Meet the ambassadors who helped students through the pandemic

10 May 2021
By Unite Students, Staff writer at The Common Room

Student ambassadors are a real benefit for students living with Unite Students: as well as helping with move-in and running events around the property, they also offer reassurance and peer support. But how have they adapted to the social and wellbeing challenges posed by Covid-19, and what have they learned?

To kick off Mental Health Awareness Week (10-16 May), we introduce you to Alex and Brian, two of our student ambassadors.

Research tells us that students find current and former students to be the most accurate source of information about student life, which makes sense - who better to advise on charting a course through unfamiliar waters than those who’ve just navigated it?

Alex Fiore, a postgraduate computer game engineering student at Newcastle University, and Brian Maitland, a postgrad musical theatre (performance) student at the Royal Conservatoire of Scotland, are just two of the students who offer peer support at Unite Students in their role as student ambassadors.

Both students are enthusiastic about their student ambassador experiences, for which they have total flexibility over their hours and are paid a Living Wage - although there’s another perk that clearly brings them a lot of joy.

‘There’s free pizza - so much pizza!’ laughs Alex.

Bringing people together through events

A significant proportion of the student ambassador role involves organising events for fellow students - a daunting task with so many social restrictions in place. However, with a bit of creativity, Brian has pulled off a virtual Q&A session with Momma Cherri from Gordon Ramsay’s Kitchen Nightmares, a gaming competition for the gamers in his property, and online karaoke and dance classes.

Most ambitious was the ‘Merchant City House’s Got Talent’ online event he put together for his property in November. Edited like a real Britain’s Got Talent episode, this pre-recorded video was broadcast over Zoom and featured about a dozen acts, who performed from their rooms.

‘I kept my door open during the broadcast, and you could hear laughter and applause across the block - I’ve never heard my accommodation so electrified by one event,’ he says. ‘One student described it as ‘the best Zoom event I’ve ever been in’ - if you make something creative, people will want to come.’

But success isn’t just measured by the number of students who tune into an event, or positive feedback - it’s also about bringing people together.

‘Being a student ambassador, you have the opportunity to build bonds between students that can last a lifetime. I’ve helped people who have felt very lonely and getting them in touch with more people has made such an impact and made their entire university experience a little bit better,’ Brian says. ‘No-one’s allowed to go out and see each other, so these events can be a lifeline for these people: it’s something to do and something to be happy about.’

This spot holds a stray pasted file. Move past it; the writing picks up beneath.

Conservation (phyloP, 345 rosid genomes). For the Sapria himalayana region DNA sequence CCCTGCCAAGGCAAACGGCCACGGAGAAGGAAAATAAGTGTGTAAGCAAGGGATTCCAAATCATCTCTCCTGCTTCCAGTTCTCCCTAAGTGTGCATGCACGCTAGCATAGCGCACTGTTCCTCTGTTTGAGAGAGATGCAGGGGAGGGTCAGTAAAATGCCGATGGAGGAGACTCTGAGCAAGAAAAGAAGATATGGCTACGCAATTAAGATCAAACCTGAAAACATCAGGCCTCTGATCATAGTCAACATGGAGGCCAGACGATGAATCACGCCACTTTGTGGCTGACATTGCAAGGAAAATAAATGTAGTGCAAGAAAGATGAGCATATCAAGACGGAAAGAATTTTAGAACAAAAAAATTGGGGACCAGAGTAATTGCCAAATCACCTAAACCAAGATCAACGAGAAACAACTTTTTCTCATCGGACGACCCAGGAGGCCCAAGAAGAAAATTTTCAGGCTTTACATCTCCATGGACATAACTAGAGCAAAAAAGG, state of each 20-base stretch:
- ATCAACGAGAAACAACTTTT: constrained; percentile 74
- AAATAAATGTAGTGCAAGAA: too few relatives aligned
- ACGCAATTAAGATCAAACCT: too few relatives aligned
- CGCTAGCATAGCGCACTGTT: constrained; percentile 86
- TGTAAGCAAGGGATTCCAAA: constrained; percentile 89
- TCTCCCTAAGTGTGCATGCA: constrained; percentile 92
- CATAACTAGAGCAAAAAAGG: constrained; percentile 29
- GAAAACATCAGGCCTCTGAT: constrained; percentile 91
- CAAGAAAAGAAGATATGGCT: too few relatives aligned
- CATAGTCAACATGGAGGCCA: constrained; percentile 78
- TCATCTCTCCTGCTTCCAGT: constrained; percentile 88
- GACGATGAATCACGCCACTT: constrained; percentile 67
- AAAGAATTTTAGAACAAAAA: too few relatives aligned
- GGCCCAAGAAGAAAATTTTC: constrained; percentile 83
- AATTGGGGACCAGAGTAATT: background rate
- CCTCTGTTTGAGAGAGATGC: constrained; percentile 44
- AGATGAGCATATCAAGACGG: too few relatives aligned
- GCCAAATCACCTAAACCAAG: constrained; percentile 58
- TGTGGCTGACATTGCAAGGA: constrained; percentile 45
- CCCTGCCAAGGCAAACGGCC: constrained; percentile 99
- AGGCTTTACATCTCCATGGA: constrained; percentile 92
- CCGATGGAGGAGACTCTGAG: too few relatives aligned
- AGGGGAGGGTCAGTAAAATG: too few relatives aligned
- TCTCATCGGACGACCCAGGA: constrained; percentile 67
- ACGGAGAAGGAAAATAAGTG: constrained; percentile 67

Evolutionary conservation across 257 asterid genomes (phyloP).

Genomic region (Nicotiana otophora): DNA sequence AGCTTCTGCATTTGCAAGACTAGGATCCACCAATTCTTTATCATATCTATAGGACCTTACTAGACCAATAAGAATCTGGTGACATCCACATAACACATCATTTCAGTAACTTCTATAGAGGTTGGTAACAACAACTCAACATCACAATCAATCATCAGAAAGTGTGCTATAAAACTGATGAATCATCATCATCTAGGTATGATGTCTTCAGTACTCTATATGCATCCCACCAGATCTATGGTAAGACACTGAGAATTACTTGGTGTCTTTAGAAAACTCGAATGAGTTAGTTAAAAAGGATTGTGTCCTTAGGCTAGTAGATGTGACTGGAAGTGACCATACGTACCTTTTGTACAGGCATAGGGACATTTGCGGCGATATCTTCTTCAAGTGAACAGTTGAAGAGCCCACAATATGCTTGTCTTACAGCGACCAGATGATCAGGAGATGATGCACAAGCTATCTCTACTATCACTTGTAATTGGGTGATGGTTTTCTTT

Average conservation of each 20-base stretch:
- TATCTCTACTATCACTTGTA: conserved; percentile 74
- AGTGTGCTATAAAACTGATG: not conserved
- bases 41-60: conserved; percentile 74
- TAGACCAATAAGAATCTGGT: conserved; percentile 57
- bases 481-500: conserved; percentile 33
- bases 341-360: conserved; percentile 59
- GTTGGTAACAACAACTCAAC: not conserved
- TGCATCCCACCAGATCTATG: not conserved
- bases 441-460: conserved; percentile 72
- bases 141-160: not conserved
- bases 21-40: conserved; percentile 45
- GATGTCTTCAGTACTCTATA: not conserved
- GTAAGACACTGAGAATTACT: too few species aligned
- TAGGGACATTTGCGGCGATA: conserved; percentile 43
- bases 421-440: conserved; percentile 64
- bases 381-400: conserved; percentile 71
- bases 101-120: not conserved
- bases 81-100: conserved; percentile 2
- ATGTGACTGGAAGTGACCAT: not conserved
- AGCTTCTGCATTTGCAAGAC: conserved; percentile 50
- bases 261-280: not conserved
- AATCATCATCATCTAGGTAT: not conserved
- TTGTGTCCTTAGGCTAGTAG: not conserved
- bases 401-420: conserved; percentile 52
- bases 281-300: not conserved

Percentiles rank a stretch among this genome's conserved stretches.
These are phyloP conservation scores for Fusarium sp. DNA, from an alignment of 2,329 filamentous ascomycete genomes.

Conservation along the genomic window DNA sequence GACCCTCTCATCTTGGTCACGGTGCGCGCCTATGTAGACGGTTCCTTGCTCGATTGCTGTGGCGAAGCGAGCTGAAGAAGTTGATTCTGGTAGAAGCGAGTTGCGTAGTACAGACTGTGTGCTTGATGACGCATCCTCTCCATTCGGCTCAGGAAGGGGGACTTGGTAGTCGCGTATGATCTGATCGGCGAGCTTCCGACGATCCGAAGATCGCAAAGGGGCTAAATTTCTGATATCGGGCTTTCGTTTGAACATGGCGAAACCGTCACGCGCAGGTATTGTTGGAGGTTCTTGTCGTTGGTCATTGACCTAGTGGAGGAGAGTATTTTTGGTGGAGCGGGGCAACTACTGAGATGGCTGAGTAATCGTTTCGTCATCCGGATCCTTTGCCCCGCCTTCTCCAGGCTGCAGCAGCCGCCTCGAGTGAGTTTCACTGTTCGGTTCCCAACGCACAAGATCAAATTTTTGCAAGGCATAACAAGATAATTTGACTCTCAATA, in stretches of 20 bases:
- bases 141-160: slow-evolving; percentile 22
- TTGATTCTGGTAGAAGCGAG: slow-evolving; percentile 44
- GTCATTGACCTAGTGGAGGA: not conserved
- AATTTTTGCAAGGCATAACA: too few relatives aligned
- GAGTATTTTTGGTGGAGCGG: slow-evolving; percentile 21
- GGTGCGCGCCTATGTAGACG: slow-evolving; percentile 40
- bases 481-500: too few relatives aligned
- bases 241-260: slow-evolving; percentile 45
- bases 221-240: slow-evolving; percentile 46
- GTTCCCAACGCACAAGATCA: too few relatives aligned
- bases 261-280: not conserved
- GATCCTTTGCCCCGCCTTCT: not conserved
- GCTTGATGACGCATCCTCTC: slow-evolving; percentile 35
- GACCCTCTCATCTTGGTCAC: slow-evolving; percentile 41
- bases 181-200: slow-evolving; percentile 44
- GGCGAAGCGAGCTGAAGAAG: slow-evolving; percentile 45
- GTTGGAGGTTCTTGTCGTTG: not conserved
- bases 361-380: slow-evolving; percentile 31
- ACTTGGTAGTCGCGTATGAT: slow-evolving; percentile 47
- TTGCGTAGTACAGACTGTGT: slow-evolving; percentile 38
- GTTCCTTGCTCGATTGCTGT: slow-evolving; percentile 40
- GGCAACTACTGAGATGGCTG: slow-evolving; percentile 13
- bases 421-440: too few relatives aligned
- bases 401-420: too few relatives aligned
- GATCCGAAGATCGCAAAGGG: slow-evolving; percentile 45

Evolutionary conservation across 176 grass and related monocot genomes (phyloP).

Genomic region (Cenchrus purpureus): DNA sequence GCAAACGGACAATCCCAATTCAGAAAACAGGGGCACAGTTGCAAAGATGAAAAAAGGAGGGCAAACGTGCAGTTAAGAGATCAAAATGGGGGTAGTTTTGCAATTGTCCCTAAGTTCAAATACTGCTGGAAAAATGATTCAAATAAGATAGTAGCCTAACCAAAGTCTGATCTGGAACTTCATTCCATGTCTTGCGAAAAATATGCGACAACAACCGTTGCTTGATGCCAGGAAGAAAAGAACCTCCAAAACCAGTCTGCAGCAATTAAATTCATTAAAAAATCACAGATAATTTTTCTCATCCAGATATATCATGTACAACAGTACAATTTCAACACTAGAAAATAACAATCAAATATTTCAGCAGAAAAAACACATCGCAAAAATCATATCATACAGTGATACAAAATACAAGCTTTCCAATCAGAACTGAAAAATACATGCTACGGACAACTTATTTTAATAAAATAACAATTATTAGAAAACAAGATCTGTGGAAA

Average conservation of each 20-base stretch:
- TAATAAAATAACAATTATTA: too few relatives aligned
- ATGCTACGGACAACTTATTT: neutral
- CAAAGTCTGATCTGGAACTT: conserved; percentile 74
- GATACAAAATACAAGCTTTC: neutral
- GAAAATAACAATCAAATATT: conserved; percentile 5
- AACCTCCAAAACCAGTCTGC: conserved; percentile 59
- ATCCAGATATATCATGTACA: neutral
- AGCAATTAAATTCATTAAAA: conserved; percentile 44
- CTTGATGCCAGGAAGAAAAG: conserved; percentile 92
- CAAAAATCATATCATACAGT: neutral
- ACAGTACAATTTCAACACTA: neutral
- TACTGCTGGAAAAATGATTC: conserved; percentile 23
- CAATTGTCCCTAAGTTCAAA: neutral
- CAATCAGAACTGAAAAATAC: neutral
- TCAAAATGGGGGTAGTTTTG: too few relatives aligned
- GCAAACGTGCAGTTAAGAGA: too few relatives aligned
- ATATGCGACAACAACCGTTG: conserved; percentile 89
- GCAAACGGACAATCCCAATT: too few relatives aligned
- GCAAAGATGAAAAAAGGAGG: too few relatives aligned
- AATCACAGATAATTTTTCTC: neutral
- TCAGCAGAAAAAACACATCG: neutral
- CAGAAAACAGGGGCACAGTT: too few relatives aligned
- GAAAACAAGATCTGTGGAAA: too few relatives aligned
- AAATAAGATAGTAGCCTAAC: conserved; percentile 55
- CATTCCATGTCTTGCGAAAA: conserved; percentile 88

A point of contact for new students

Student ambassadors are there for our residents from the day they move in, with move-in weekends being arguably the biggest day of their tenure.

‘Building rapport with students starts from day one - we’re the first person a student meets in their accommodation, apart from the receptionist and security guard’ shares Brian. This provides a useful point of contact for students when they have questions, but also a friendly face to whom they can go to with stress, anxiety and mental health concerns.

‘First years might be lonely or have difficulty making friends - so we talk to them and introduce them to new people. A conversation can do a lot for someone’s confidence in a new city and new living environment,’ says Alex. ‘You’re never responsible for people, but it’s surprising how often offering a hand can help someone in need. It’s not your job to be a therapist - but you can point people where to go and let them know it’s going to be alright.’

‘The best job I’ve ever had’

While our student ambassadors are paid for their time, the role comes with the additional bonus of looking good on your CV: it’s a great way to hone interpersonal, organisational and problem-solving skills, and offers experience of leadership and teamwork. Alex says that in his job hunt, the role has been a real conversation starter, showing an initiative to develop his networking and career skills beyond his studies.

As both students near the end of their courses, they reflect on their time as student ambassadors. Alex recalls a time when - prior to Covid - a party night in the common room didn’t go to plan: the DJ was an hour late and had forgotten to bring any cables when he did arrive. ‘He asked if he could use my phone, and downloaded a DJ app onto it - then spent two hours on my phone scratching records!’ he laughs, ‘It was actually really good.’

‘I absolutely will miss it when I graduate - it’s the best job I’ve ever had. People know who you are and ask how your day is - I’m going to miss that,’ says Brian.

How do you feel about helping other students navigate their time at university? Keep checking The Common Room as student ambassador recruitment starts this summer!

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Staff writer at The Common Room